It's been just over 12 months since George Osborne first mentioned the 'Northern Powerhouse'
, an idea that rapidly gathered pace and was arguably one of the key platforms that helped the Conservatives achieve an unexpected outright majority in May's election.
What's clear is that since 2014, as a brand and a concept, the 'Northern Powerhouse' has achieved huge cut-through and awareness in referring to the devolution of power to local authorities in the North. Its near-daily reference in the business media makes it a significant communications success.
However, research amongst businesses
released by the Institute for Public Policy Research (IPPR) this week, has shown that four in five respondents felt that current plans on devolution were not being communicated effectively - that's pretty damning.
As devolution is central to the creation of the Northern Powerhouse, where are the cracks in its communication and does this gap demonstrate a risk?
Well the IPPR research goes some way to outlining the key issues, which include an underlying fear in 'The North' that the Government's commitment would turn out to be political spin and easily discarded election promises.
This view has not been helped as at the first major test of that commitment, the new Transport Secretary Patrick McLoughlin has 'paused' the funding for the electrification of the Midland Mainline and Transpennine rail routes, whilst retaining the funding for the southern-based Crossrail and improvements to the Great Western route.
With connectivity and investment in infrastructure being key foundations of the Northern Powerhouse - so that Leeds, Manchester and Liverpool can become one inter-connected metro region - this feels like a pretty significant back-peddle.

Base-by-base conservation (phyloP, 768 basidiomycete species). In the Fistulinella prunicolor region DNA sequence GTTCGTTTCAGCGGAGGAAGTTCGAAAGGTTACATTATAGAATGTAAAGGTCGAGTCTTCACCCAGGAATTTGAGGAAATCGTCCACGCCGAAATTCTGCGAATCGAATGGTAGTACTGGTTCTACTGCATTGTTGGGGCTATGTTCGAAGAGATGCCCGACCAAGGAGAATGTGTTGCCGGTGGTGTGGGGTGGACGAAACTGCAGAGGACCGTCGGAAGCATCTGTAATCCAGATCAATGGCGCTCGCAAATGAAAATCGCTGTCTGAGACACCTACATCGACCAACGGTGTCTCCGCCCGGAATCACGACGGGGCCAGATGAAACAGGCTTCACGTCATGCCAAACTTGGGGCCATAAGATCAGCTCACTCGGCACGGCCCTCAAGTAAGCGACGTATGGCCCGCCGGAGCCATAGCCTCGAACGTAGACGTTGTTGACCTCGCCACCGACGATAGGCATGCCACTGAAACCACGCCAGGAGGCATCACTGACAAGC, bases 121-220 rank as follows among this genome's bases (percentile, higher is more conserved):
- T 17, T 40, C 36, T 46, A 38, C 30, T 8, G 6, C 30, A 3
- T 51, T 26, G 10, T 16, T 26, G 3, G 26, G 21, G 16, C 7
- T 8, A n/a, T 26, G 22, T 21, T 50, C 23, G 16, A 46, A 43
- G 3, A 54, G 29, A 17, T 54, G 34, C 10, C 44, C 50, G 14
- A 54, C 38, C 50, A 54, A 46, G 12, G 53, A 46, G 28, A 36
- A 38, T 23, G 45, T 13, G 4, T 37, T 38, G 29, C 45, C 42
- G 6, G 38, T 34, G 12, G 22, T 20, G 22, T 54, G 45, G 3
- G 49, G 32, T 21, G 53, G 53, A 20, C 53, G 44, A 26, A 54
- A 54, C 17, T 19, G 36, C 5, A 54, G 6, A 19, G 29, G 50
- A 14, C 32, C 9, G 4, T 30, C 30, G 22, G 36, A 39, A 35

IPPR's research also shows that some northern businesses feel as though they are being kept out of the devolution process by the LEPs and central government, through secretive "backroom deals"?. Conversely there is a feeling that LEPs are being forced to dance to Westminster's tune and into systems of government that they have previously rejected. Specifically, if we want full devolution we must elect a Mayor.
Both of these points have some merit but, with regard to backroom deals, I would suggest that Westminster's timetable for delivery is forcing the LEPs to make decisions without being able to go out to the business community first.
However, on being forced into using the Government's preferred model, this is undoubtedly true. Manchester voters rejected a mayor back in 2012 and then the authority announced in November
last year that it would now get one, in order to receive the maximum amount of power for the region. We can expect Leeds to follow suit
shortly, despite its population also shooting down the idea in a vote in 2012.
These sorts of U-turns are exactly what damage the credibility on both sides - specifically as they tend to be announced without the full context of why the decisions have been made.
What it really shows is the yawning gap between the national concept and the detail available at a regional level. I wrote a previous post
stating that if LEPs don't successfully communicate at the local level they will find it difficult to build support and, ultimately, be as vulnerable as the previous Regional Development Agencies were. The IPPR research suggests that they still aren't getting their message across.
There are two things that need to happen to demonstrate that the Northern Powerhouse remains on track and a living, breathing entity, rather than empty rhetoric.
Firstly, George Osborne needs to make a solid and binding commitment to the North in his budget on 8th
July. With the 'pausing' of the electrification work, perhaps a definitive investment in HS2 infrastructure would be a good signal?
And on a regional level the LEPs need to start communicating the road map towards devolution, outlining all the options on the table, instead of waiting for big announcements. They need to go beyond the economics and the Strategic Plan
and communicate the journey rather than the desired destination, because otherwise we won't understand why and how we got there.
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